Wednesday, July 10, 2019

Leaders of African Union (AU) member states met in Niamey, Niger’s capital, for an AU summit where on Sunday Presidents Muhammadu Buhari of Nigeria and Patrice Talon of Benin signed the African Continental Free Trade Area (AfCFTA) agreement.

Nigeria previously announced it planned to join the AfCFTA in the week leading up to the summit. AU trade and industry commissioner Albert Muchanga announced Benin was to join. The commissioner said, “We haven’t yet agreed on rules of origin and tariff con[c]essions, but the framework we have is enough to start trading on July 1, 2020”.

Niger’s president Mahamadou Issoufou said, “Nigeria is Africa’s biggest economy and most populous country. Without Nigeria the free trade zone would’ve been handicapped.”

The agreement seeks to remove tariffs on 90 percent of commodities and better intregrate African economies.

At the opening of the AU summit, AU chairperson President Abdel Fattah el-Sisi of Egypt said, “The success of the AfCFTA will be the real test to achieve the economic growth that will turn our people’s dream of welfare and quality of life into a reality”.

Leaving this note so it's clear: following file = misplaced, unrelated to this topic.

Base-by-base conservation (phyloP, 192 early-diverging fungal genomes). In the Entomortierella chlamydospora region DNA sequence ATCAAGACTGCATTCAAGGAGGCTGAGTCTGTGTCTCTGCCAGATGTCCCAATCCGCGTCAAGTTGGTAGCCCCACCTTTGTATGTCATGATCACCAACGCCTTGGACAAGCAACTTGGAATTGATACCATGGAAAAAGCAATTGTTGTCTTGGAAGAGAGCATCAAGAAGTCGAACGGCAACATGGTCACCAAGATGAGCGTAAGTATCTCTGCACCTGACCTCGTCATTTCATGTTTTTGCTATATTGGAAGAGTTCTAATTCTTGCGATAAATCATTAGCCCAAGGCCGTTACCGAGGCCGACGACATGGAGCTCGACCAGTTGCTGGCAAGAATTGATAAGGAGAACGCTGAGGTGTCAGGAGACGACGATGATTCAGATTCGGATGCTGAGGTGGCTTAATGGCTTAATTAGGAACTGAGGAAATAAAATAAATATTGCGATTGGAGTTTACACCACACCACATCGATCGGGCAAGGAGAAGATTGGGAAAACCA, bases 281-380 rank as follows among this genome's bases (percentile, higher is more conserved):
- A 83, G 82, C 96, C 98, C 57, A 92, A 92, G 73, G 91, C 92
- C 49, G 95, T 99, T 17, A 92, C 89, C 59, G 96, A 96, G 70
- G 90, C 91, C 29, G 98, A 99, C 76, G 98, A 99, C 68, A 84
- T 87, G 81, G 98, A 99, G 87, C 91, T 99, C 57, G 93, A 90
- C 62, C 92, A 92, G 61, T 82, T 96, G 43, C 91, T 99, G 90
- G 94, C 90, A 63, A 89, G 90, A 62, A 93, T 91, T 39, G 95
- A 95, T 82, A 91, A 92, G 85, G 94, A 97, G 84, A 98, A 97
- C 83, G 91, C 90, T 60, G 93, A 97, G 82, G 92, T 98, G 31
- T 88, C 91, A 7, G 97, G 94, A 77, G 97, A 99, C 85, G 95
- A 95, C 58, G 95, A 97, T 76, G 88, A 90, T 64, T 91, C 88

With Sunday’s signings, all but one of the member states of the 55-member AU have signed on to the agreement, with Eritrea the only state unsigned. African leaders have negotiated the deal over the last four years. While 54 nations have signed onto the AfCFTA, only 27 have ratified the agreement.

While many transactions in Africa occur using U.S. dollars or euros, the AU announced an electronic pan-African payment system.African Export–Import Bank president Okey Oramah said the use of third-party currencies “costs Africa between $5 and $7 billion,” further saying, “Beyond that, it also reduces trade because Africa has a scarcity of foreign exchange.”

There are reportedly 1.3 billion people in the free trade area, with the combined economies of the countries worth US$3.4 trillion. One of the stated goals of AfCFTA is to encourage more intra-Africa trade. Currently about 16–17 percent of African trade occurs between African countries. This is in contrast to the European Union members, where intra-European trade accounts for over 60 percent of trade.

The International Monetary Fund said in May the AfCFTA might be for African countries comparable to the European and North American trade blocs as an “economic game changer”.

Seven members states had bid to host the AfCFTA secretariat, the operational organ of the free trade agreement, with Ghana winning the bid.

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